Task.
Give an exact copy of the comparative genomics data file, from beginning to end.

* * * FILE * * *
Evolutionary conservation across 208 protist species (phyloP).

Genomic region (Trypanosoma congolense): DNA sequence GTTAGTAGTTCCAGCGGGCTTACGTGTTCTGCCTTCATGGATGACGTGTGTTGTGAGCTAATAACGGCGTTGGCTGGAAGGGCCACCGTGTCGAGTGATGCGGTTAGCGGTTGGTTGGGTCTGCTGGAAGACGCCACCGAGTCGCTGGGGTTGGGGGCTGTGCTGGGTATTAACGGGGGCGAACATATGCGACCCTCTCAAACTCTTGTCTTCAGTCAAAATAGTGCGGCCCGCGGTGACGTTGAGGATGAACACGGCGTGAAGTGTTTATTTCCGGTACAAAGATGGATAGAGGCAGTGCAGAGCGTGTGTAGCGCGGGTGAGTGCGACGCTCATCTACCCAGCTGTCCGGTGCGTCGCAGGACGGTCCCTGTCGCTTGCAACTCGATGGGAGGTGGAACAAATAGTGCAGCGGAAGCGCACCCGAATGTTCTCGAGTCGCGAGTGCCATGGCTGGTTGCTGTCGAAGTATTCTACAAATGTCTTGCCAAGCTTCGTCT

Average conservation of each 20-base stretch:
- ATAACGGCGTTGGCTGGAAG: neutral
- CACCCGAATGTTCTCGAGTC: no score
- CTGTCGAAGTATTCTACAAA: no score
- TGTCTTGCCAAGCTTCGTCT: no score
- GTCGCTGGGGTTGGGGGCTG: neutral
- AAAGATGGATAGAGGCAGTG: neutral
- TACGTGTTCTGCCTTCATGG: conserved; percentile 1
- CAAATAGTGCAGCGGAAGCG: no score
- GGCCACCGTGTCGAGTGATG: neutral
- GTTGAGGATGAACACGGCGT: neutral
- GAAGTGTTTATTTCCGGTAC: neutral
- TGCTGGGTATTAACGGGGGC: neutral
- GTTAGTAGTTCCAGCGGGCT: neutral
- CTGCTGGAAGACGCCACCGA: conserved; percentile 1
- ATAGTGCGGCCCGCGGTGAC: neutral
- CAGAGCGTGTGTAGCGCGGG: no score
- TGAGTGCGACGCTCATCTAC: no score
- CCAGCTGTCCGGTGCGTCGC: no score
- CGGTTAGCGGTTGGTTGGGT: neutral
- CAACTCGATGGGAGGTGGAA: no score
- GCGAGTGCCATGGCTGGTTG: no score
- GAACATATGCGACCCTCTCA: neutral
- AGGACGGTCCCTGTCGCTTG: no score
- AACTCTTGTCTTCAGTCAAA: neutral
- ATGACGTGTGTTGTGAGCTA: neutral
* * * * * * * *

Evolutionary conservation across 208 protist species (phyloP).

Genomic region (Trypanosoma congolense): DNA sequence GTTAGTAGTTCCAGCGGGCTTACGTGTTCTGCCTTCATGGATGACGTGTGTTGTGAGCTAATAACGGCGTTGGCTGGAAGGGCCACCGTGTCGAGTGATGCGGTTAGCGGTTGGTTGGGTCTGCTGGAAGACGCCACCGAGTCGCTGGGGTTGGGGGCTGTGCTGGGTATTAACGGGGGCGAACATATGCGACCCTCTCAAACTCTTGTCTTCAGTCAAAATAGTGCGGCCCGCGGTGACGTTGAGGATGAACACGGCGTGAAGTGTTTATTTCCGGTACAAAGATGGATAGAGGCAGTGCAGAGCGTGTGTAGCGCGGGTGAGTGCGACGCTCATCTACCCAGCTGTCCGGTGCGTCGCAGGACGGTCCCTGTCGCTTGCAACTCGATGGGAGGTGGAACAAATAGTGCAGCGGAAGCGCACCCGAATGTTCTCGAGTCGCGAGTGCCATGGCTGGTTGCTGTCGAAGTATTCTACAAATGTCTTGCCAAGCTTCGTCT

Average conservation of each 20-base stretch:
- ATAACGGCGTTGGCTGGAAG: neutral
- CACCCGAATGTTCTCGAGTC: no score
- CTGTCGAAGTATTCTACAAA: no score
- TGTCTTGCCAAGCTTCGTCT: no score
- GTCGCTGGGGTTGGGGGCTG: neutral
- AAAGATGGATAGAGGCAGTG: neutral
- TACGTGTTCTGCCTTCATGG: conserved; percentile 1
- CAAATAGTGCAGCGGAAGCG: no score
- GGCCACCGTGTCGAGTGATG: neutral
- GTTGAGGATGAACACGGCGT: neutral
- GAAGTGTTTATTTCCGGTAC: neutral
- TGCTGGGTATTAACGGGGGC: neutral
- GTTAGTAGTTCCAGCGGGCT: neutral
- CTGCTGGAAGACGCCACCGA: conserved; percentile 1
- ATAGTGCGGCCCGCGGTGAC: neutral
- CAGAGCGTGTGTAGCGCGGG: no score
- TGAGTGCGACGCTCATCTAC: no score
- CCAGCTGTCCGGTGCGTCGC: no score
- CGGTTAGCGGTTGGTTGGGT: neutral
- CAACTCGATGGGAGGTGGAA: no score
- GCGAGTGCCATGGCTGGTTG: no score
- GAACATATGCGACCCTCTCA: neutral
- AGGACGGTCCCTGTCGCTTG: no score
- AACTCTTGTCTTCAGTCAAA: neutral
- ATGACGTGTGTTGTGAGCTA: neutral